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- Apr 22, 2020
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- Piedras Gordas Panama
- 1997 Tahoe 2 door 4x4
- Retired software developer and heavy commercial design builder
Structural first principles the two exoskeleton outside trussed sailplanes want to be treated independently, fixed only at the end points with bracing members between the two.In model Y, yes, but it is also a part of the frame. How do you know the production of the Cybertruck will be the same as the model Y? I mean, the CT doesn't even have a frame. If anyone actually knows how the CT production will happen, it'd be all over the place. But you're right, it could be exposed, but then wouldn't that make it a body on frame design like the model Y?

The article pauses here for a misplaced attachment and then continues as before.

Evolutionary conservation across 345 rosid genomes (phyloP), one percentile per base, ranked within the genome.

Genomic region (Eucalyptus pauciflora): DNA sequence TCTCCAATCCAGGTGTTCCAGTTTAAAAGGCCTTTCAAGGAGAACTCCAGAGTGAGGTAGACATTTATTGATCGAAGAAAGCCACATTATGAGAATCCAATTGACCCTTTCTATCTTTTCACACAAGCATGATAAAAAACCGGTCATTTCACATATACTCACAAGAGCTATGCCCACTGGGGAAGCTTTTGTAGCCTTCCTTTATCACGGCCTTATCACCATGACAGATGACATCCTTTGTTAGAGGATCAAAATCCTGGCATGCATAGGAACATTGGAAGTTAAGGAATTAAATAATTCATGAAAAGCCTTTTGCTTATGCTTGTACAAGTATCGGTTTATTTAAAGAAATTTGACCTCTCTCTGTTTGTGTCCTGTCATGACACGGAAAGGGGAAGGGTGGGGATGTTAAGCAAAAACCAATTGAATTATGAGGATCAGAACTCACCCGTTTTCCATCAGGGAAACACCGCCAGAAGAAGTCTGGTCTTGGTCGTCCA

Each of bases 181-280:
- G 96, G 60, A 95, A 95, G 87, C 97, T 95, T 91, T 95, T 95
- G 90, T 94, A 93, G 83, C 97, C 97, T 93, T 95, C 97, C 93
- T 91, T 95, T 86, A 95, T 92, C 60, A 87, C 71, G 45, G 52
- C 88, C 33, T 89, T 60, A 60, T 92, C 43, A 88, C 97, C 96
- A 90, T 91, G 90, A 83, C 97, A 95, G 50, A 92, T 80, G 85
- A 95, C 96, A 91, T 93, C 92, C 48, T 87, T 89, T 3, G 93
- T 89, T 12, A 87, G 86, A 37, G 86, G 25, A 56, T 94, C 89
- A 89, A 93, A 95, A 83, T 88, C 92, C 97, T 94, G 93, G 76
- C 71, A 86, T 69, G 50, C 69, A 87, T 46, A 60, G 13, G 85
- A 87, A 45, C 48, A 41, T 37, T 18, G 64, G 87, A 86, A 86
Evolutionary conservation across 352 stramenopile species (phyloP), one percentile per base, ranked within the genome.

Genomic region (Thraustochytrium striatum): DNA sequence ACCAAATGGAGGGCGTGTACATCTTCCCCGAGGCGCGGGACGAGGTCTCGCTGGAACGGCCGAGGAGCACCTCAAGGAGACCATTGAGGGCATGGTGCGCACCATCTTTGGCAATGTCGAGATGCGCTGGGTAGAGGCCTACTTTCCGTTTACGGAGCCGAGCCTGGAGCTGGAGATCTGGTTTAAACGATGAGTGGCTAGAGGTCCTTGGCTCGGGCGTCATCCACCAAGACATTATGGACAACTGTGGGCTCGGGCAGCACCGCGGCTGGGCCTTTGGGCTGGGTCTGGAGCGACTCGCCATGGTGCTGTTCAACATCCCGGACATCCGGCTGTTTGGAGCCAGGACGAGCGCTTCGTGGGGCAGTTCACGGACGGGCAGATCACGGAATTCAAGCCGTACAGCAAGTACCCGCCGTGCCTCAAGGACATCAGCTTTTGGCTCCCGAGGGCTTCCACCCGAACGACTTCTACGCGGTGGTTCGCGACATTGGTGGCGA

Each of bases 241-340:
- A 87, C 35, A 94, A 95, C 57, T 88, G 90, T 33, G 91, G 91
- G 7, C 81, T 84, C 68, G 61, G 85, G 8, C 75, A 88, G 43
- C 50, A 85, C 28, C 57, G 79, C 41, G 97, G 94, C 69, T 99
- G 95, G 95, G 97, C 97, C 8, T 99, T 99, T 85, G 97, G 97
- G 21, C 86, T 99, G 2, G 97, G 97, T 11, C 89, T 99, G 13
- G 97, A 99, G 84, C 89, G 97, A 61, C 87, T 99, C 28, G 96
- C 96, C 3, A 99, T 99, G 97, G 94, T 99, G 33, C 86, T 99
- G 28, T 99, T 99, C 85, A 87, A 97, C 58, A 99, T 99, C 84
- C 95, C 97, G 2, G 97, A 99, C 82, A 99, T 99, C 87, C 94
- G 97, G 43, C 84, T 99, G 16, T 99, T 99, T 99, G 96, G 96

My assumption was based on how aircraft are made, since their design is closer to the CT than the model Y. The pressed parts are used internally for structure and load balancing.
But I have no idea, really lol
Once the bottom two chords are mechanically tied, the engineering changes. The two sailplane trusses function and are treated as acting as a single truss.
It’s an interesting question how the floor of the Cybertruck vault bed is to be manufactured. IDK. Intuition steers me clear of IDRA press onto alum. alloy frame. Poly bushed over alum. alloy invites dimples at each mounting connection which means that that floor bed will be conventionally assembled with stringers welded underside which form the mount points and floor stresses. This is how pickup beds are mfgrd.
Who knows? How the floor will conform to the sailplanes? Independent or attached? Attached probably with adhesive flexible joint. WAG